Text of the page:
Friday, July 23, 2004

Burglary is better

I hope the West Yorkshire constabularly are truly proud of their pathetic record of solving a mere 10 percent of burlaries - less than the national average of 13 percent, which is also pathetic.

Interestingly, I write this to the background strains of yet another burglar alarm warbling in the distance, polluting the quiet of our suburban backwater. At least, though, it is relatively distant. Through the week, the house next but one to us had its alarm go off at twenty-minute intervals - only the occupants are on holiday so there was no-one who could deal with it. It took three days to get the damn thing shut down, making life intolerable in the interim, as the penetrating noise could be heard clearly even with the double-glazing windows shut tight.

When then alarm first went off, we of course - like good neighbours - did a check round the house, to see if there were any signs of entry, but there were none. Of the police, of course, no sign either. They were far too busy dealing with "real" crime.

Talking of which, it is nice to see that the guardians of our liberties are hard at work protecting the environment in South Wales - two council officials pounced on Andrew Stevenson from Llanelli and issued him with a £75 fixed penalty ticket - under anti-litter laws - for stubbing out a cigarette on the ground outside his workplace.

This is something of a characteristic in this country - the extraordinary negativity of public authorities in the conduct of their affairs. If there is a problem - don't solve it; simply make the behaviour an offence, and then fine people.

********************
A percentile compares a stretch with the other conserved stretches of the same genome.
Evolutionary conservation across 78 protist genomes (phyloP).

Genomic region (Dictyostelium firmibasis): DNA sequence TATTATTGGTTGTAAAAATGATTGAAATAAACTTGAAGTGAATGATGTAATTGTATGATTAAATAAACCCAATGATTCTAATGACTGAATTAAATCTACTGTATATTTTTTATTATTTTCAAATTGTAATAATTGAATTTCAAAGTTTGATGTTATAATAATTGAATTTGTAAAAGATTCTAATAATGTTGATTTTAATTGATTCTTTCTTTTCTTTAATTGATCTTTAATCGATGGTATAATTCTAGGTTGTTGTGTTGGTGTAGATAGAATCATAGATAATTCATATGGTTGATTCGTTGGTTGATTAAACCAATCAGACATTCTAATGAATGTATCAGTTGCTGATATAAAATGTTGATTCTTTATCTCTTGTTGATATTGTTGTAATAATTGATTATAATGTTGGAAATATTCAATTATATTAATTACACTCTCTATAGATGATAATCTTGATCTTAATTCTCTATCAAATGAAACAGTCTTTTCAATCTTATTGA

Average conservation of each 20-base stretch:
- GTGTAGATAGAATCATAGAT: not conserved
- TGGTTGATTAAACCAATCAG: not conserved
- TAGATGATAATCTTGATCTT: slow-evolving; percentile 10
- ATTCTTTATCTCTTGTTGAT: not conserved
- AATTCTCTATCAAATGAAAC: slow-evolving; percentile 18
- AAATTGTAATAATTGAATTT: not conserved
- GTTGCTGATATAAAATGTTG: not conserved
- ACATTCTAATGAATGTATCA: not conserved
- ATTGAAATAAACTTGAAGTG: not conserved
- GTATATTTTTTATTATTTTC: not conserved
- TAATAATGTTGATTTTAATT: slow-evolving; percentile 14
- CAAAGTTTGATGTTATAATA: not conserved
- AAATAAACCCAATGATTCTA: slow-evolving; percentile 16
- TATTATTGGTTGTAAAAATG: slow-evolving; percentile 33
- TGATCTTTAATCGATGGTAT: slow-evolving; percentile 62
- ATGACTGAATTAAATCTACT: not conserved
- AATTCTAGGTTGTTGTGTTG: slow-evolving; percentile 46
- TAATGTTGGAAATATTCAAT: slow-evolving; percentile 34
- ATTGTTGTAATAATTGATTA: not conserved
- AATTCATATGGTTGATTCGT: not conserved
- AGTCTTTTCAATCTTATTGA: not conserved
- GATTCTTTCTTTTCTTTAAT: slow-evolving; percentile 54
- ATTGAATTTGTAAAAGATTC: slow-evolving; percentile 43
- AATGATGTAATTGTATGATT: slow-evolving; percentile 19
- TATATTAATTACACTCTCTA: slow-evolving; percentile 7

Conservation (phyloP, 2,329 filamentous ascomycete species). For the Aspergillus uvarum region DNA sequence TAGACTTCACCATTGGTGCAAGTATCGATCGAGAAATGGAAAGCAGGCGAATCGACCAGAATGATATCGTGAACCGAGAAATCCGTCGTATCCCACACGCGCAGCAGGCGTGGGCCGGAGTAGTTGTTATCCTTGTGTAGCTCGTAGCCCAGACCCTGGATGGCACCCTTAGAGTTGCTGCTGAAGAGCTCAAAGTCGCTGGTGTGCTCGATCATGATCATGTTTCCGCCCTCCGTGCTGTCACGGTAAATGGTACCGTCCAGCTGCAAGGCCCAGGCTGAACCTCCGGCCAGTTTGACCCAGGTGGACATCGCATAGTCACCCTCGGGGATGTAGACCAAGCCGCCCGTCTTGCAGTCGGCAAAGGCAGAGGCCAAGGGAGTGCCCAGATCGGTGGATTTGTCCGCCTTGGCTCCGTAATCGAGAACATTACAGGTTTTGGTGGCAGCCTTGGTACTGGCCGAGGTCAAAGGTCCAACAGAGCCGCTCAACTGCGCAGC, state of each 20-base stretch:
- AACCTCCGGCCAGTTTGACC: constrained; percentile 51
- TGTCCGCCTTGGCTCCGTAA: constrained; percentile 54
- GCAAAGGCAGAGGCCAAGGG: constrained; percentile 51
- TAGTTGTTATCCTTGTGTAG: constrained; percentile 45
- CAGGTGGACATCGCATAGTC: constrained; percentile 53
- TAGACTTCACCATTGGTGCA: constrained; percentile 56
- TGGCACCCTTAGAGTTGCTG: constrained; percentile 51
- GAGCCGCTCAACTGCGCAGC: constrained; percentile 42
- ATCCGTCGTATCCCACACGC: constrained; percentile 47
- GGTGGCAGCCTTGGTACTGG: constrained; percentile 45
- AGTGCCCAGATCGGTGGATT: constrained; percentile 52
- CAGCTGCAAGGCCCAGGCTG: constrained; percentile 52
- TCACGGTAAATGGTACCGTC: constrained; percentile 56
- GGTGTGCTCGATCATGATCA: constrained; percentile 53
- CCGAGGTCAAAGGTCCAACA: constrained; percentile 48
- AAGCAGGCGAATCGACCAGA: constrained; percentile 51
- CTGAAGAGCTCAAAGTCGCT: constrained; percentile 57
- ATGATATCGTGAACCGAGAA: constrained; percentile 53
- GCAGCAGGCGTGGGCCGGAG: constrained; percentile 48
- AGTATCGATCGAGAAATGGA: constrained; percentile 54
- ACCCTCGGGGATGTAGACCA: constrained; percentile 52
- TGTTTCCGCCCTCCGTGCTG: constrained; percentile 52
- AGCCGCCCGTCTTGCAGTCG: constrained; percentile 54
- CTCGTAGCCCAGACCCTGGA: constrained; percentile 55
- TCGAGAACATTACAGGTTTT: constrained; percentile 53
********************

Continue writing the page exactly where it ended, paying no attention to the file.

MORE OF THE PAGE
In Tokyo, where there are equally stringent anti-litter laws, I was fascinated to see that even in the public parks, the walks are lined with rather stylish ashtrays, conveniently placed for the peripatetic smoker. Obeying the law there is no a problem.

Anyway, if Blare's £80 fines for thieving come into force, Stevenson might be better employed on burglary than actually going to work. Against £75 for a quick drag before he went into his - smoke-free - place of work, if he had waited a little longer, he could have burgled the place and only risked an £80 fine - with a much better chance of getting away with it.

4 Comments:

At 2:13 pm, Anonymous Anonymous said...

Had he chosen to burgle, he could have smoked inside as well.

 
At 9:02 pm, Blogger Mick in the UK said...

Great scene on 'Look North' last night, 'community wardens' strolling around an estate in Hull, being very nice and pally with the local chavs, as a small child roared around on a motorised scooter behind them.

 
At 1:07 pm, Blogger Richard said...

I saw a bunch of these "chavs" divvying out the proceeds of their shoplifting, in the street outside the shop where they had nicked the goods. Two CSO strolled past tem, entirely oblivious to the scene. They were too busy chatting to each other.

No doubt if these lad had stubbed a ciggie out on the footpath, they would have been nicked. Perhaps that's why they go burgling. At least they can then have a drag in peace, without fear of being molested by the law.

R

 
At 2:28 pm, Anonymous Anonymous said...

and rightly so, dirty dirty cigarette smokers... maybe we should get marlboro or b&h to sponsor the ashtrays - after-all, Peter North will not pay the tax for the public ashtrays will he?

 

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